I Don’t Have to Like the “New Me?”: A Transient Global Amnesia Story

The day that changed who I am was a typical Saturday morning at the lake, mowing the lawn. May 4, 2013 was a day I just plain forgot. Well, I actually forgot several weeks before and the two days afterward. I can only relay to you what my family has told me about those three days in the hospital. I went instantly blank and my wife thought it was a stroke. After all, when you’re 57 and don’t remember anything but 1974 when you were in the Marine Corps.

I stumped them at the ER. MRI was clear. EKG was normal. Bloodwork was ordinary. No drugs. No alcohol. No head injury. Just blank memories from 1974 to 2013 in one moment. And then within three minutes, I’d forget everything they just told me about me. Day 2 on his second time around, the neurologist figured me out. Transient Global Amnesia (TGA). Never seen one, but I fit the description. Released to my families care. No meds. No driving. No being alone. Two weeks later at the follow-up, he told us what little he knew about TGA and set-up an appointment with a neuropsychologist and an Alzheimer’s Clinic.

Depressed and anxious that it would happen again, I stayed inside for weeks. We arranged a psychiatrist appointment. He called me unique. My wife and doctor suggested I find a new hobby. I couldn’t find much online about this “New Me.” I decided to create a website for folks like me. That was September 2017.

On February 28, 2019, we had a display booth at the Rare Disease Day conference at the National Institutes of Health in Washington, DC. We have grown to 515 community members in 18 countries. We joke about it being a clubhouse, but it’s more like a medical library and resource center.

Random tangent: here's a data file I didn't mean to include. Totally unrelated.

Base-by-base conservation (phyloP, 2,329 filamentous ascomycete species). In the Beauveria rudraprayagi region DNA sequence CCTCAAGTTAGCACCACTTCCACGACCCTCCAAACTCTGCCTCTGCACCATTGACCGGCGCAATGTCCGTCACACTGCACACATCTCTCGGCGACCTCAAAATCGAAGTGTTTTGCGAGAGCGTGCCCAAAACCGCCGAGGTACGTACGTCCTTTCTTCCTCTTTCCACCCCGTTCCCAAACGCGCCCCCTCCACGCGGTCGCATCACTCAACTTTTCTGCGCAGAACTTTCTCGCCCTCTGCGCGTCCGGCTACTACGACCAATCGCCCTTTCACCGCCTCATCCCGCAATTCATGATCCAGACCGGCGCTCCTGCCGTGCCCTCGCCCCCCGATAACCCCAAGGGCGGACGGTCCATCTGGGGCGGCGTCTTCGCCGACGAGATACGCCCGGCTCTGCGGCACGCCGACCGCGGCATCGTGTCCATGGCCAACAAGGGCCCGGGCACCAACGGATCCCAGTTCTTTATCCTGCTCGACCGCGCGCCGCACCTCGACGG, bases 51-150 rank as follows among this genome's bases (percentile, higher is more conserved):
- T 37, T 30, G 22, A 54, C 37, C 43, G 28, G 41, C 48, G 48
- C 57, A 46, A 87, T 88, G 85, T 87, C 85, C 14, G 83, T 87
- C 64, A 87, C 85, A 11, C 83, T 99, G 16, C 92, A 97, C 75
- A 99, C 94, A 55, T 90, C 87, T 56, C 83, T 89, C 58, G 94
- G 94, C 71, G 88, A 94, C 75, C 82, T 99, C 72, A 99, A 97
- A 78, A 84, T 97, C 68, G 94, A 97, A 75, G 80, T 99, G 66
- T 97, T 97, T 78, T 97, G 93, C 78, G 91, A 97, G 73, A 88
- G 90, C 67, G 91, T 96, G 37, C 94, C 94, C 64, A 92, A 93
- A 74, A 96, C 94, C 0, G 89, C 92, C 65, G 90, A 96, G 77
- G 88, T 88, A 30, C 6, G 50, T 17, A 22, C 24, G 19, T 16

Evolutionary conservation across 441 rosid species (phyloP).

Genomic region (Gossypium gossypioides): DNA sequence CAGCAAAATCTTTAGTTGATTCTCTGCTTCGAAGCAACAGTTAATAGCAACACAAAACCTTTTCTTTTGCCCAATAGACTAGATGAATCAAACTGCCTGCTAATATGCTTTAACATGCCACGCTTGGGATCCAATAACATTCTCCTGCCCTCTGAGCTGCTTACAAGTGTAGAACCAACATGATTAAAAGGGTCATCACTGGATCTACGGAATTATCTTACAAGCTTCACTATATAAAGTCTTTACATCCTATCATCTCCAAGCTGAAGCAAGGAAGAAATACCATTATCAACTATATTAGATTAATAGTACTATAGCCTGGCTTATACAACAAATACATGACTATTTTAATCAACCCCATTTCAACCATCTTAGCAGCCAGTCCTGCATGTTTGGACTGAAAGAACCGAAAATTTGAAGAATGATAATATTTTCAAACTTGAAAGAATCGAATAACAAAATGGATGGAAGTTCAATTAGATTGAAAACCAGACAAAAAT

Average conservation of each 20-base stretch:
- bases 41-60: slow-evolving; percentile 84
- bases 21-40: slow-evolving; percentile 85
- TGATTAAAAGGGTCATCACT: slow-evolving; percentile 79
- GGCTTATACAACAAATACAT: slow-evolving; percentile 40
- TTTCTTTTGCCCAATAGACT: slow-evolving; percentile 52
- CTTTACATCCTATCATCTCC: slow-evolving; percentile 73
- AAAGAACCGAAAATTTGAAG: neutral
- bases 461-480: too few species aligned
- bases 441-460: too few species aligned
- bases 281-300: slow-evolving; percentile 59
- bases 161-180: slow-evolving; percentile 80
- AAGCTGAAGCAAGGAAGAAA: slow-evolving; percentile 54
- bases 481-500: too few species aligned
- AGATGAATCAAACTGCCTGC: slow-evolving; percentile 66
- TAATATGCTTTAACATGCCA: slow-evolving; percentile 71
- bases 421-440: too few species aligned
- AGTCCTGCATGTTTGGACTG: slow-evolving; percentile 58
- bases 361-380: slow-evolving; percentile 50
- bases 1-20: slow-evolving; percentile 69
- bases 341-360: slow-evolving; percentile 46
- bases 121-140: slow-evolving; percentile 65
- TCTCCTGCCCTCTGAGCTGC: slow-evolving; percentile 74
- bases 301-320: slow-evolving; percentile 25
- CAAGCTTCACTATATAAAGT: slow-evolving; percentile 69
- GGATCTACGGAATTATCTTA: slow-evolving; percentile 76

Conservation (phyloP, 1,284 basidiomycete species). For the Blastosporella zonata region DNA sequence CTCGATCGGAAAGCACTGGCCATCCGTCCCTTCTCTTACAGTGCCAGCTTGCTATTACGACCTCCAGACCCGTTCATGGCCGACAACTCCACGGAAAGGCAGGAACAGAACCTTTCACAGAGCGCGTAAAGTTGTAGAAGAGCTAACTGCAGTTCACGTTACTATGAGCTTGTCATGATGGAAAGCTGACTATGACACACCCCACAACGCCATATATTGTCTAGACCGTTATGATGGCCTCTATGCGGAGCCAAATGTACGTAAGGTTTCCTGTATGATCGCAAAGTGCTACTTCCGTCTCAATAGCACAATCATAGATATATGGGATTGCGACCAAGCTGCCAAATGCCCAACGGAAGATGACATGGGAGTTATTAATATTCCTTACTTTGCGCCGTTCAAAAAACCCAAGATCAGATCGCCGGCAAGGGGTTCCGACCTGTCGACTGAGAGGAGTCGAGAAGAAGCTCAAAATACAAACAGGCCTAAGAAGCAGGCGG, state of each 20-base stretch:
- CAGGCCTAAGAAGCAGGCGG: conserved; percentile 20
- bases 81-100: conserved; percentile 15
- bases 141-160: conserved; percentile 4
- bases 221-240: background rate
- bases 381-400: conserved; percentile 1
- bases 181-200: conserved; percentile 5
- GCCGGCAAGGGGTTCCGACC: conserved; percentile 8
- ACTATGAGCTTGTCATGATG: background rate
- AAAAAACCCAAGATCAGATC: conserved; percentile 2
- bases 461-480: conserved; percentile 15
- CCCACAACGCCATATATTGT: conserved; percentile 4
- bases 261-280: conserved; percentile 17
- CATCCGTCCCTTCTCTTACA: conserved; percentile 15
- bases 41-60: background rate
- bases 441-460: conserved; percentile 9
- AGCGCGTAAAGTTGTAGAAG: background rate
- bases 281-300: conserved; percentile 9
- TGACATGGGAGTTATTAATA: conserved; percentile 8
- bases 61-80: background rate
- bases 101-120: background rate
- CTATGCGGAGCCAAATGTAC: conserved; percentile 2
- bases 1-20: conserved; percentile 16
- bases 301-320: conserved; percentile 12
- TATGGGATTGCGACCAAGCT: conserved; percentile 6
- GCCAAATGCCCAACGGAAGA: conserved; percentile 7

We look forward to assisting the new “New Me’s” who find out they have TGA, but can’t remember it. The whole ordeal will scare the crap out of their family, but not the patient until months after. We call it a “Brain Fog” or “Trip up to the Mothership.” It’s that bizarre.

It’s not life-threatening, nope, not at all. However, TGA is very life-changing. Mild cognitive impairment, ADHD, depression, anxiety, memory loss, brain fog, strange new quirks, lost words, forgotten time periods, and new habits all wrapped up in one enigma. Did I mention we think my trigger was sexual intercourse? Others think theirs was stress. Others think cold water immersion. Some say migraines. and some say vascular valve issues in the neck.

“Damn aliens” is what I say, but my wife hushes me. I have no proof. However, I have no memory and it makes a better story.  She also hushes me if I say during sex. It’s either embarrassing or silly, enigma or bizarre, or “Bat Shit Crazy!”

Stop by our website at: www.tgaproject2019.wixsite.com/tga2019 to learn more about TGA.

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